There have been years – previous to those when the blue tapes of [1982 album] “La Voce del Padrone” (“His Master’s Voice”) would be seen on the dashboards of cars all across the country and when Italians gathered on seaside shores would sing of solitary beaches and old Breton ladies with rice paper hats and bamboo canes – when Battiato incarnated provocatory artistic experimentation, also thanks to his aesthetics.
By the early ‘70s, Gianni Sassi, label owner (he founded Cramps, that in a few years’ time would launch Area first, Skiantos then), art director and, mostly, proto-situationist, intercepted the extravagance of the Sicilian musician, who back then challenged his audience with compositions that oscillated between minimalism and electronica with one of the first synths seen in the country up to that moment.
In 1971 Sassi had the intuition of making Battiato sit on a Busnelli sofa, promising an advertising campaign to the brand and without telling much to the musician who, being a bone fide philosopher and long-haired freak, would not have accepted light-heartedly to see his image used for commercial purposes.
Shot from below, sunken seraphical in the red leather sofa, Battiato stood like a cosmic dandy with the face covered in white paint (that under the burning lights of the studio soon cracked resembling the surface of an extra-terrestrial planet) and framed by hirsute Mediterranean curls. A pair of USA flag-patterned trousers – in full provocatory antimilitarist fashion – topped the look up. It was Sassi, who shot the advert and co-directed it alongside studio Al.Sa, to come up with the icing on the cake by adding the tongue-in-cheek tagline “What are you looking at? Have you never seen a sofa?”. Shockvertising suiting underground magazines rather than mere advertising.
Within a couple of days Milan citizens woke up under the cheeky gaze of this Pop alien who looked upon them from massive six metre by three billboards.
Rumours say the Busnelli board was surprised by the advert although not very pleased to say the least. The campaign, though, highlights the foresightedness and the enthusiasm Italian entrepreneurs had towards what between the late ‘60s and the early ‘70s was the Space Age aesthetic that built a bridge between radical design and the counterculture of the youth contestation. Similarly, such attitude was also demonstrated by the “Series Up” line by Gaetano Pesce and by the works commissioned to Afra, Tobia Scarpa and a young Renzo Piano by namesake Piero Ambrogio Busnelli, head of B&B (back then still known as C&B, Cassina & Busnelli).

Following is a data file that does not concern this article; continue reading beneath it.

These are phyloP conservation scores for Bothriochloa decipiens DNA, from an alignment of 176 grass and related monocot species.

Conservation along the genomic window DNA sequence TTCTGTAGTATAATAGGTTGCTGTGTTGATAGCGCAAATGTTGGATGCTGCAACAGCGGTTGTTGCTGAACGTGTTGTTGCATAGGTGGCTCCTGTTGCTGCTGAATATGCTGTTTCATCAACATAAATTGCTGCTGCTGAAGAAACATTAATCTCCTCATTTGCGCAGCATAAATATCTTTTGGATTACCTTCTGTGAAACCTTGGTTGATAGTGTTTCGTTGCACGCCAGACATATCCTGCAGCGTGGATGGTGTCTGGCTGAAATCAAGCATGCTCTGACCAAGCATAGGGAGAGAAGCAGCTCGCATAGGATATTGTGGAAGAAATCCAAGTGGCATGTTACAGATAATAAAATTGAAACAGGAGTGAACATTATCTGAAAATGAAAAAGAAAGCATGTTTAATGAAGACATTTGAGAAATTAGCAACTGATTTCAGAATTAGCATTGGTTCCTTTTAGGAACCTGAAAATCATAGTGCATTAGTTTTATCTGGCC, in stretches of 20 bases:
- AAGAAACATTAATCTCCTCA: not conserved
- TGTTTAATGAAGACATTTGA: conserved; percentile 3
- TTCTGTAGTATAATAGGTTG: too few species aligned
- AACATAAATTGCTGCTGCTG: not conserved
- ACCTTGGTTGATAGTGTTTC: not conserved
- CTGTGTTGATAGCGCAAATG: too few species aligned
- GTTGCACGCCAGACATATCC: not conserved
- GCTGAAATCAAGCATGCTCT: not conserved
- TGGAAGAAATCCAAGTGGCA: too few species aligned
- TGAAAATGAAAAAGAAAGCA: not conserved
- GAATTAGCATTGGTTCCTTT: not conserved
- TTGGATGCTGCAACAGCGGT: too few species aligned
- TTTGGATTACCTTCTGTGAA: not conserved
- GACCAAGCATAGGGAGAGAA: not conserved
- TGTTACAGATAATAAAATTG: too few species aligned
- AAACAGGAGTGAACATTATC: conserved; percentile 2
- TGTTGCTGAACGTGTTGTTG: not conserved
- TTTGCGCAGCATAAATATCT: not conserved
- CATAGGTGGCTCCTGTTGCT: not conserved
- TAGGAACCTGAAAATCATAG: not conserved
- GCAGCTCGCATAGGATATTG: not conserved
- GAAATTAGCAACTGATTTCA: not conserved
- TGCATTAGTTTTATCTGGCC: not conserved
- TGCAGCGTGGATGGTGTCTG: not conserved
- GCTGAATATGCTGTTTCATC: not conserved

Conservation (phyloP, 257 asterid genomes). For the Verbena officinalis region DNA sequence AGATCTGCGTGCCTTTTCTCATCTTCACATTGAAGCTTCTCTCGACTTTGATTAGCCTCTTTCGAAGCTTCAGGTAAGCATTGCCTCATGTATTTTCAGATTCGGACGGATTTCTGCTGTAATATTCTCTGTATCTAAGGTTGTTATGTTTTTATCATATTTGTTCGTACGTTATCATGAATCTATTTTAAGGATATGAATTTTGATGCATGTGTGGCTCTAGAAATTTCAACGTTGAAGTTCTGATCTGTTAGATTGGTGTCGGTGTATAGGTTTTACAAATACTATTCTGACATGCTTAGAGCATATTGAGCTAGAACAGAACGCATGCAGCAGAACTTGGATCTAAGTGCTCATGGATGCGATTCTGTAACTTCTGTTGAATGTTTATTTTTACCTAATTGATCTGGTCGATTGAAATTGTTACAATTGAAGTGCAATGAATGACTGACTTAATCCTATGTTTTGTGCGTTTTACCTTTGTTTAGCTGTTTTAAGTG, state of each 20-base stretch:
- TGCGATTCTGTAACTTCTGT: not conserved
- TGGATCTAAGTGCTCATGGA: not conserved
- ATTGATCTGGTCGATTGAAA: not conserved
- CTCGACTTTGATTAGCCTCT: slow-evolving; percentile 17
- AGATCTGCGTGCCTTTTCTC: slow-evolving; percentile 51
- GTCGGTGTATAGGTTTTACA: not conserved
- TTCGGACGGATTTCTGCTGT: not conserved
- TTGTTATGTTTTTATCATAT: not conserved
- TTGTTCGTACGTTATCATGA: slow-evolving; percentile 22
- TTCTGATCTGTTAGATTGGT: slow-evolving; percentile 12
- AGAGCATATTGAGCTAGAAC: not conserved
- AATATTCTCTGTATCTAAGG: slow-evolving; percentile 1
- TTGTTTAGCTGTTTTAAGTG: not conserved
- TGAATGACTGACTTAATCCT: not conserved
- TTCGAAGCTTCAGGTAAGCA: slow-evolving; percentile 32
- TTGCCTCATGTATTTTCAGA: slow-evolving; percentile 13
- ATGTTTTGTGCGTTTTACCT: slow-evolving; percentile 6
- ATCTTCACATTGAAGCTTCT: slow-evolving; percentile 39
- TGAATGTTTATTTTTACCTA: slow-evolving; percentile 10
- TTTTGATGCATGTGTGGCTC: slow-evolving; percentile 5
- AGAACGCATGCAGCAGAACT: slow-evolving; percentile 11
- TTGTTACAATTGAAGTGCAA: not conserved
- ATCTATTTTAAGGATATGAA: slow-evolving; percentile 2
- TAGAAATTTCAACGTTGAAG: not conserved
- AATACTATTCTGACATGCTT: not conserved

Sassi’s photographs were also simultaneously used for the promotional posters of “Pollution”, a “music happening” curated by Battiato. A poster with a photo taken from the Busnelli session can be seen in a scene from “Baba Yaga” – the 1973 cinematic transposition of the famous Valentina comic series by Guido Crepax – shot in a Milanese underground cinema. From then on, Battiato became a familiar and hip face in the countercultural environments of the Milan of the Years of Lead, from which the composer seemed to distance himself, by elevating himself to another dimension, a future one, through a conceptual and musical research.
After all, the intuition of Sassi belonged to the future. Alongside Battiato and Busnelli he incarnated an accidental triumvirate of Italian visionaries.
After all, the intuition of Sassi belonged to the future. Alongside Battiato and Busnelli he incarnated an accidental triumvirate of Italian visionaries. From the day Franco sat on a Busnelli sofa things haven’t been the same, for him as much as for us, now standing as nostalgic orphans of the man we may consider the greatest maestro of Italian pop music; an artist able to harmonise with elegance high and low culture, just like the Italian interior design firms of the time did.
Opening image: Franco Battiato (unaware) for Busnelli. Commercial image from 1971.